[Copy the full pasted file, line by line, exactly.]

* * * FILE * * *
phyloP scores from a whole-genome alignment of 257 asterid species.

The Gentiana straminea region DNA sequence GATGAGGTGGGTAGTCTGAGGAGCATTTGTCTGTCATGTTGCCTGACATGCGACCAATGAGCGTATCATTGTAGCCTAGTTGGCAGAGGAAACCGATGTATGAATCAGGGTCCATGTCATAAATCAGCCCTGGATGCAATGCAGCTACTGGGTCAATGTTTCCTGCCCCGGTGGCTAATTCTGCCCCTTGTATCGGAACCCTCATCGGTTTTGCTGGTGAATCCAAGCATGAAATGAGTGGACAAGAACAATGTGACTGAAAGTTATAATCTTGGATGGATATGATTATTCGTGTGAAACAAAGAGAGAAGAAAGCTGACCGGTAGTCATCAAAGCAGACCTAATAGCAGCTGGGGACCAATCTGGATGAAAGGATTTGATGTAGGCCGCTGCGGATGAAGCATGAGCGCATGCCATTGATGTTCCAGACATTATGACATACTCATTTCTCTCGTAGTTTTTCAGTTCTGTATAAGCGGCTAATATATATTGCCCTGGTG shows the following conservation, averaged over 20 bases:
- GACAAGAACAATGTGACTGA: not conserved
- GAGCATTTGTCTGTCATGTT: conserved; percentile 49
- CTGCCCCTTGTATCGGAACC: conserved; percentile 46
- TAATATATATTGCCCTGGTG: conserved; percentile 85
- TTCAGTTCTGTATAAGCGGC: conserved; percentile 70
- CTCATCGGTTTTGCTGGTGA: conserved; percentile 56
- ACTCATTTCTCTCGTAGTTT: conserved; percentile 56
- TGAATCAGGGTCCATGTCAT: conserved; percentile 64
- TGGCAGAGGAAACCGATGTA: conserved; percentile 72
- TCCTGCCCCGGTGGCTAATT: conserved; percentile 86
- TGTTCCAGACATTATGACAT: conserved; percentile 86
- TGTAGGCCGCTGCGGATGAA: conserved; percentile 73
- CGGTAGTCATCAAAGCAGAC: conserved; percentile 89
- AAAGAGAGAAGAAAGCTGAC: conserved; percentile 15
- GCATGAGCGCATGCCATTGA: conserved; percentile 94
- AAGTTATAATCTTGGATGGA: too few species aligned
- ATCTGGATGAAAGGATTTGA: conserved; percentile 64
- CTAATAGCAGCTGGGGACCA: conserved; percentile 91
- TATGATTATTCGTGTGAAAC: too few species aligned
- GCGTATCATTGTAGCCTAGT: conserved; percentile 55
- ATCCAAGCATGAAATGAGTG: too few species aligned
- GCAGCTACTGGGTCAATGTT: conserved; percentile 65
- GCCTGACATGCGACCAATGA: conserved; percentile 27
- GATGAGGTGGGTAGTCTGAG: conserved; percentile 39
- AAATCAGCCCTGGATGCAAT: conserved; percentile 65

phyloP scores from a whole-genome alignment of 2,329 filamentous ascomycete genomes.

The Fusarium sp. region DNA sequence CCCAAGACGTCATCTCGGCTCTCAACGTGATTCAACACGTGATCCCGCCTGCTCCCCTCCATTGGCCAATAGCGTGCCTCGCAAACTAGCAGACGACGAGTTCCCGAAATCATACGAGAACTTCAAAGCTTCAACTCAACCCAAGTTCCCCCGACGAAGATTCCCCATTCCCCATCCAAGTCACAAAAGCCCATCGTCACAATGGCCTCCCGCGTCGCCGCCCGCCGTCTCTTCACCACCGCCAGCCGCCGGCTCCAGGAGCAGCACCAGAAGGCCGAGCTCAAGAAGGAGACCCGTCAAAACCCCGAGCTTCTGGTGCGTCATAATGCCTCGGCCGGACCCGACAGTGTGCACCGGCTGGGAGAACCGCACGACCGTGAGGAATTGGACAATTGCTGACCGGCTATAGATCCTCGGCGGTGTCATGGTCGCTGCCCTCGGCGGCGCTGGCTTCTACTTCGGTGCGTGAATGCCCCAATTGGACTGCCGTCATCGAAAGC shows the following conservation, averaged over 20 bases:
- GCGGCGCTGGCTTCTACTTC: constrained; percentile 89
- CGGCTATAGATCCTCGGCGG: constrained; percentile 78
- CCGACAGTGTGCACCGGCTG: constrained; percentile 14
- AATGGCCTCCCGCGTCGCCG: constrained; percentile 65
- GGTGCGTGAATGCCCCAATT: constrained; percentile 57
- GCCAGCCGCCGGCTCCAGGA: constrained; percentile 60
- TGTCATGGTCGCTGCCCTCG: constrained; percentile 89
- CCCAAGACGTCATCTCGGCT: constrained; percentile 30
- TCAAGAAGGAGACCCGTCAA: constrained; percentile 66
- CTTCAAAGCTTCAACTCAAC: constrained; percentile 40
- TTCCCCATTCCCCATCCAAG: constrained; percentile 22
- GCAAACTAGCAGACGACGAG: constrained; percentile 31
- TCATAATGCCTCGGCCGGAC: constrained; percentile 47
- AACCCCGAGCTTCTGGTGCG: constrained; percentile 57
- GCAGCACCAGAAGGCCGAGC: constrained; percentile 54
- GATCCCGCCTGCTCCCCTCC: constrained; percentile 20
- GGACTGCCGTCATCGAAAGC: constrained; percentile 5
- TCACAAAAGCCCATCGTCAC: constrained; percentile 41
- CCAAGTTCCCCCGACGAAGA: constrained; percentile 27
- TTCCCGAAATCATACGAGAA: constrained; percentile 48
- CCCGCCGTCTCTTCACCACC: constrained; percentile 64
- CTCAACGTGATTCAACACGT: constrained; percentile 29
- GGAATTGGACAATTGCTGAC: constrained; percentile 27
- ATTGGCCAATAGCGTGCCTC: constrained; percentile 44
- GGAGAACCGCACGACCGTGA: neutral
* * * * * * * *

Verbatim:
phyloP scores from a whole-genome alignment of 257 asterid species.

The Gentiana straminea region DNA sequence GATGAGGTGGGTAGTCTGAGGAGCATTTGTCTGTCATGTTGCCTGACATGCGACCAATGAGCGTATCATTGTAGCCTAGTTGGCAGAGGAAACCGATGTATGAATCAGGGTCCATGTCATAAATCAGCCCTGGATGCAATGCAGCTACTGGGTCAATGTTTCCTGCCCCGGTGGCTAATTCTGCCCCTTGTATCGGAACCCTCATCGGTTTTGCTGGTGAATCCAAGCATGAAATGAGTGGACAAGAACAATGTGACTGAAAGTTATAATCTTGGATGGATATGATTATTCGTGTGAAACAAAGAGAGAAGAAAGCTGACCGGTAGTCATCAAAGCAGACCTAATAGCAGCTGGGGACCAATCTGGATGAAAGGATTTGATGTAGGCCGCTGCGGATGAAGCATGAGCGCATGCCATTGATGTTCCAGACATTATGACATACTCATTTCTCTCGTAGTTTTTCAGTTCTGTATAAGCGGCTAATATATATTGCCCTGGTG shows the following conservation, averaged over 20 bases:
- GACAAGAACAATGTGACTGA: not conserved
- GAGCATTTGTCTGTCATGTT: conserved; percentile 49
- CTGCCCCTTGTATCGGAACC: conserved; percentile 46
- TAATATATATTGCCCTGGTG: conserved; percentile 85
- TTCAGTTCTGTATAAGCGGC: conserved; percentile 70
- CTCATCGGTTTTGCTGGTGA: conserved; percentile 56
- ACTCATTTCTCTCGTAGTTT: conserved; percentile 56
- TGAATCAGGGTCCATGTCAT: conserved; percentile 64
- TGGCAGAGGAAACCGATGTA: conserved; percentile 72
- TCCTGCCCCGGTGGCTAATT: conserved; percentile 86
- TGTTCCAGACATTATGACAT: conserved; percentile 86
- TGTAGGCCGCTGCGGATGAA: conserved; percentile 73
- CGGTAGTCATCAAAGCAGAC: conserved; percentile 89
- AAAGAGAGAAGAAAGCTGAC: conserved; percentile 15
- GCATGAGCGCATGCCATTGA: conserved; percentile 94
- AAGTTATAATCTTGGATGGA: too few species aligned
- ATCTGGATGAAAGGATTTGA: conserved; percentile 64
- CTAATAGCAGCTGGGGACCA: conserved; percentile 91
- TATGATTATTCGTGTGAAAC: too few species aligned
- GCGTATCATTGTAGCCTAGT: conserved; percentile 55
- ATCCAAGCATGAAATGAGTG: too few species aligned
- GCAGCTACTGGGTCAATGTT: conserved; percentile 65
- GCCTGACATGCGACCAATGA: conserved; percentile 27
- GATGAGGTGGGTAGTCTGAG: conserved; percentile 39
- AAATCAGCCCTGGATGCAAT: conserved; percentile 65

phyloP scores from a whole-genome alignment of 2,329 filamentous ascomycete genomes.

The Fusarium sp. region DNA sequence CCCAAGACGTCATCTCGGCTCTCAACGTGATTCAACACGTGATCCCGCCTGCTCCCCTCCATTGGCCAATAGCGTGCCTCGCAAACTAGCAGACGACGAGTTCCCGAAATCATACGAGAACTTCAAAGCTTCAACTCAACCCAAGTTCCCCCGACGAAGATTCCCCATTCCCCATCCAAGTCACAAAAGCCCATCGTCACAATGGCCTCCCGCGTCGCCGCCCGCCGTCTCTTCACCACCGCCAGCCGCCGGCTCCAGGAGCAGCACCAGAAGGCCGAGCTCAAGAAGGAGACCCGTCAAAACCCCGAGCTTCTGGTGCGTCATAATGCCTCGGCCGGACCCGACAGTGTGCACCGGCTGGGAGAACCGCACGACCGTGAGGAATTGGACAATTGCTGACCGGCTATAGATCCTCGGCGGTGTCATGGTCGCTGCCCTCGGCGGCGCTGGCTTCTACTTCGGTGCGTGAATGCCCCAATTGGACTGCCGTCATCGAAAGC shows the following conservation, averaged over 20 bases:
- GCGGCGCTGGCTTCTACTTC: constrained; percentile 89
- CGGCTATAGATCCTCGGCGG: constrained; percentile 78
- CCGACAGTGTGCACCGGCTG: constrained; percentile 14
- AATGGCCTCCCGCGTCGCCG: constrained; percentile 65
- GGTGCGTGAATGCCCCAATT: constrained; percentile 57
- GCCAGCCGCCGGCTCCAGGA: constrained; percentile 60
- TGTCATGGTCGCTGCCCTCG: constrained; percentile 89
- CCCAAGACGTCATCTCGGCT: constrained; percentile 30
- TCAAGAAGGAGACCCGTCAA: constrained; percentile 66
- CTTCAAAGCTTCAACTCAAC: constrained; percentile 40
- TTCCCCATTCCCCATCCAAG: constrained; percentile 22
- GCAAACTAGCAGACGACGAG: constrained; percentile 31
- TCATAATGCCTCGGCCGGAC: constrained; percentile 47
- AACCCCGAGCTTCTGGTGCG: constrained; percentile 57
- GCAGCACCAGAAGGCCGAGC: constrained; percentile 54
- GATCCCGCCTGCTCCCCTCC: constrained; percentile 20
- GGACTGCCGTCATCGAAAGC: constrained; percentile 5
- TCACAAAAGCCCATCGTCAC: constrained; percentile 41
- CCAAGTTCCCCCGACGAAGA: constrained; percentile 27
- TTCCCGAAATCATACGAGAA: constrained; percentile 48
- CCCGCCGTCTCTTCACCACC: constrained; percentile 64
- CTCAACGTGATTCAACACGT: constrained; percentile 29
- GGAATTGGACAATTGCTGAC: constrained; percentile 27
- ATTGGCCAATAGCGTGCCTC: constrained; percentile 44
- GGAGAACCGCACGACCGTGA: neutral